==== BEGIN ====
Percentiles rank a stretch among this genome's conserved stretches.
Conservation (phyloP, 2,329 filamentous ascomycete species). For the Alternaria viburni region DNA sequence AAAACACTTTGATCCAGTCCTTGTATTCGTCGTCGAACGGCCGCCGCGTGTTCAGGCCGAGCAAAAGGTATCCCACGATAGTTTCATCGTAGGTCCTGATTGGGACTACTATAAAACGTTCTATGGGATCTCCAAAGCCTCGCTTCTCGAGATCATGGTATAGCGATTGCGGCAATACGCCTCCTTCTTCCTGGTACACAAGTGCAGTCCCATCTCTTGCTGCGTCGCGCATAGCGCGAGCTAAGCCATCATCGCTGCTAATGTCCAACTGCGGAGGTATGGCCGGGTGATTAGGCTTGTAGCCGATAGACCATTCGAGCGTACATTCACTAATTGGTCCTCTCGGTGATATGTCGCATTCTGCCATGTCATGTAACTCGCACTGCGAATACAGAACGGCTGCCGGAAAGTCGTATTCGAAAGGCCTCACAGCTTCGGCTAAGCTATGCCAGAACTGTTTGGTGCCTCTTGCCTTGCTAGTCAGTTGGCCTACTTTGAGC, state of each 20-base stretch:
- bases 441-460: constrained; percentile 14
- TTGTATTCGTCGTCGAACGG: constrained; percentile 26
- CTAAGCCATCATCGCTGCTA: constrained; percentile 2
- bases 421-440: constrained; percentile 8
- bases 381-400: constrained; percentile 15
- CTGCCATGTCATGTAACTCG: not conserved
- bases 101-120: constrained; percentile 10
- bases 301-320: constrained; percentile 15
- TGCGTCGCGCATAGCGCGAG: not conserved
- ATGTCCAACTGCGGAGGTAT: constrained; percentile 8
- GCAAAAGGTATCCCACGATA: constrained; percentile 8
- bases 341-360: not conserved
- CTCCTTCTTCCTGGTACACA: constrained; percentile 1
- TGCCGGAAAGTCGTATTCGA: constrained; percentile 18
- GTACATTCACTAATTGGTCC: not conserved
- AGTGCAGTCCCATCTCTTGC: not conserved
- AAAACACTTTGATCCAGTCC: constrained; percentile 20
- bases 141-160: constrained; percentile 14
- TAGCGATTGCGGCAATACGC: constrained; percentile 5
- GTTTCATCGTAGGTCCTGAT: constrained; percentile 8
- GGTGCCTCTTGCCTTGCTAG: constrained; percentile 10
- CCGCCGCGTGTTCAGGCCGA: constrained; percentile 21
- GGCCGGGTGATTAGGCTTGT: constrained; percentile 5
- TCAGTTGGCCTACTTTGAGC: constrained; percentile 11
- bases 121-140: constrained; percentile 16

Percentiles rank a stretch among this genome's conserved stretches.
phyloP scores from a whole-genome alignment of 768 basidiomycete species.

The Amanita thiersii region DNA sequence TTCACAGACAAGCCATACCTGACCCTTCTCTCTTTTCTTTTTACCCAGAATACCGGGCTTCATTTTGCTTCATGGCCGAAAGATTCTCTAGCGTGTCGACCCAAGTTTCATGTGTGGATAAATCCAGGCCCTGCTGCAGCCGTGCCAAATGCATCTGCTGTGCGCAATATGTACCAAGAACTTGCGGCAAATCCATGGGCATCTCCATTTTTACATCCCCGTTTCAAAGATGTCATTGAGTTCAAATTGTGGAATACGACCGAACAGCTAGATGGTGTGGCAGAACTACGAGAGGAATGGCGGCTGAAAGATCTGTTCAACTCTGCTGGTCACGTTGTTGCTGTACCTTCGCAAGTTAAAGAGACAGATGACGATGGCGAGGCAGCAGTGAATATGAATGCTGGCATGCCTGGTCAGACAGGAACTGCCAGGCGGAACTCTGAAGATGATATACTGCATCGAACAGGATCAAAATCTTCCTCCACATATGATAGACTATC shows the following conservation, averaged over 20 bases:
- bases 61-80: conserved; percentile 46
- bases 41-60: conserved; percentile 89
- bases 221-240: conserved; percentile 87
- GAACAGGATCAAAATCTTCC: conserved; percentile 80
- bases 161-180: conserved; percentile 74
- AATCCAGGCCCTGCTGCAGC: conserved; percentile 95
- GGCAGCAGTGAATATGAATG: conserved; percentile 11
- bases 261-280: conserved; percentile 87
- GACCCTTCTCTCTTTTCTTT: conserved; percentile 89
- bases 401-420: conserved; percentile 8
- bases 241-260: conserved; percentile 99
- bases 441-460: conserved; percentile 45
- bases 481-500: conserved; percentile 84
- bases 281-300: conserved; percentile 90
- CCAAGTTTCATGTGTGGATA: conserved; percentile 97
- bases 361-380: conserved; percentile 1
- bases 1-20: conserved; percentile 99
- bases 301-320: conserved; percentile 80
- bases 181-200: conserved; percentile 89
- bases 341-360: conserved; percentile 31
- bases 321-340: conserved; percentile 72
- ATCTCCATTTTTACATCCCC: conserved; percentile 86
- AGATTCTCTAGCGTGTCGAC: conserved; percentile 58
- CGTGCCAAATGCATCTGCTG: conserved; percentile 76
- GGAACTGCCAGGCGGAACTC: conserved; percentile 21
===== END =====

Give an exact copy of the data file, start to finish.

Percentiles rank a stretch among this genome's conserved stretches.
Conservation (phyloP, 2,329 filamentous ascomycete species). For the Alternaria viburni region DNA sequence AAAACACTTTGATCCAGTCCTTGTATTCGTCGTCGAACGGCCGCCGCGTGTTCAGGCCGAGCAAAAGGTATCCCACGATAGTTTCATCGTAGGTCCTGATTGGGACTACTATAAAACGTTCTATGGGATCTCCAAAGCCTCGCTTCTCGAGATCATGGTATAGCGATTGCGGCAATACGCCTCCTTCTTCCTGGTACACAAGTGCAGTCCCATCTCTTGCTGCGTCGCGCATAGCGCGAGCTAAGCCATCATCGCTGCTAATGTCCAACTGCGGAGGTATGGCCGGGTGATTAGGCTTGTAGCCGATAGACCATTCGAGCGTACATTCACTAATTGGTCCTCTCGGTGATATGTCGCATTCTGCCATGTCATGTAACTCGCACTGCGAATACAGAACGGCTGCCGGAAAGTCGTATTCGAAAGGCCTCACAGCTTCGGCTAAGCTATGCCAGAACTGTTTGGTGCCTCTTGCCTTGCTAGTCAGTTGGCCTACTTTGAGC, state of each 20-base stretch:
- bases 441-460: constrained; percentile 14
- TTGTATTCGTCGTCGAACGG: constrained; percentile 26
- CTAAGCCATCATCGCTGCTA: constrained; percentile 2
- bases 421-440: constrained; percentile 8
- bases 381-400: constrained; percentile 15
- CTGCCATGTCATGTAACTCG: not conserved
- bases 101-120: constrained; percentile 10
- bases 301-320: constrained; percentile 15
- TGCGTCGCGCATAGCGCGAG: not conserved
- ATGTCCAACTGCGGAGGTAT: constrained; percentile 8
- GCAAAAGGTATCCCACGATA: constrained; percentile 8
- bases 341-360: not conserved
- CTCCTTCTTCCTGGTACACA: constrained; percentile 1
- TGCCGGAAAGTCGTATTCGA: constrained; percentile 18
- GTACATTCACTAATTGGTCC: not conserved
- AGTGCAGTCCCATCTCTTGC: not conserved
- AAAACACTTTGATCCAGTCC: constrained; percentile 20
- bases 141-160: constrained; percentile 14
- TAGCGATTGCGGCAATACGC: constrained; percentile 5
- GTTTCATCGTAGGTCCTGAT: constrained; percentile 8
- GGTGCCTCTTGCCTTGCTAG: constrained; percentile 10
- CCGCCGCGTGTTCAGGCCGA: constrained; percentile 21
- GGCCGGGTGATTAGGCTTGT: constrained; percentile 5
- TCAGTTGGCCTACTTTGAGC: constrained; percentile 11
- bases 121-140: constrained; percentile 16

Percentiles rank a stretch among this genome's conserved stretches.
phyloP scores from a whole-genome alignment of 768 basidiomycete species.

The Amanita thiersii region DNA sequence TTCACAGACAAGCCATACCTGACCCTTCTCTCTTTTCTTTTTACCCAGAATACCGGGCTTCATTTTGCTTCATGGCCGAAAGATTCTCTAGCGTGTCGACCCAAGTTTCATGTGTGGATAAATCCAGGCCCTGCTGCAGCCGTGCCAAATGCATCTGCTGTGCGCAATATGTACCAAGAACTTGCGGCAAATCCATGGGCATCTCCATTTTTACATCCCCGTTTCAAAGATGTCATTGAGTTCAAATTGTGGAATACGACCGAACAGCTAGATGGTGTGGCAGAACTACGAGAGGAATGGCGGCTGAAAGATCTGTTCAACTCTGCTGGTCACGTTGTTGCTGTACCTTCGCAAGTTAAAGAGACAGATGACGATGGCGAGGCAGCAGTGAATATGAATGCTGGCATGCCTGGTCAGACAGGAACTGCCAGGCGGAACTCTGAAGATGATATACTGCATCGAACAGGATCAAAATCTTCCTCCACATATGATAGACTATC shows the following conservation, averaged over 20 bases:
- bases 61-80: conserved; percentile 46
- bases 41-60: conserved; percentile 89
- bases 221-240: conserved; percentile 87
- GAACAGGATCAAAATCTTCC: conserved; percentile 80
- bases 161-180: conserved; percentile 74
- AATCCAGGCCCTGCTGCAGC: conserved; percentile 95
- GGCAGCAGTGAATATGAATG: conserved; percentile 11
- bases 261-280: conserved; percentile 87
- GACCCTTCTCTCTTTTCTTT: conserved; percentile 89
- bases 401-420: conserved; percentile 8
- bases 241-260: conserved; percentile 99
- bases 441-460: conserved; percentile 45
- bases 481-500: conserved; percentile 84
- bases 281-300: conserved; percentile 90
- CCAAGTTTCATGTGTGGATA: conserved; percentile 97
- bases 361-380: conserved; percentile 1
- bases 1-20: conserved; percentile 99
- bases 301-320: conserved; percentile 80
- bases 181-200: conserved; percentile 89
- bases 341-360: conserved; percentile 31
- bases 321-340: conserved; percentile 72
- ATCTCCATTTTTACATCCCC: conserved; percentile 86
- AGATTCTCTAGCGTGTCGAC: conserved; percentile 58
- CGTGCCAAATGCATCTGCTG: conserved; percentile 76
- GGAACTGCCAGGCGGAACTC: conserved; percentile 21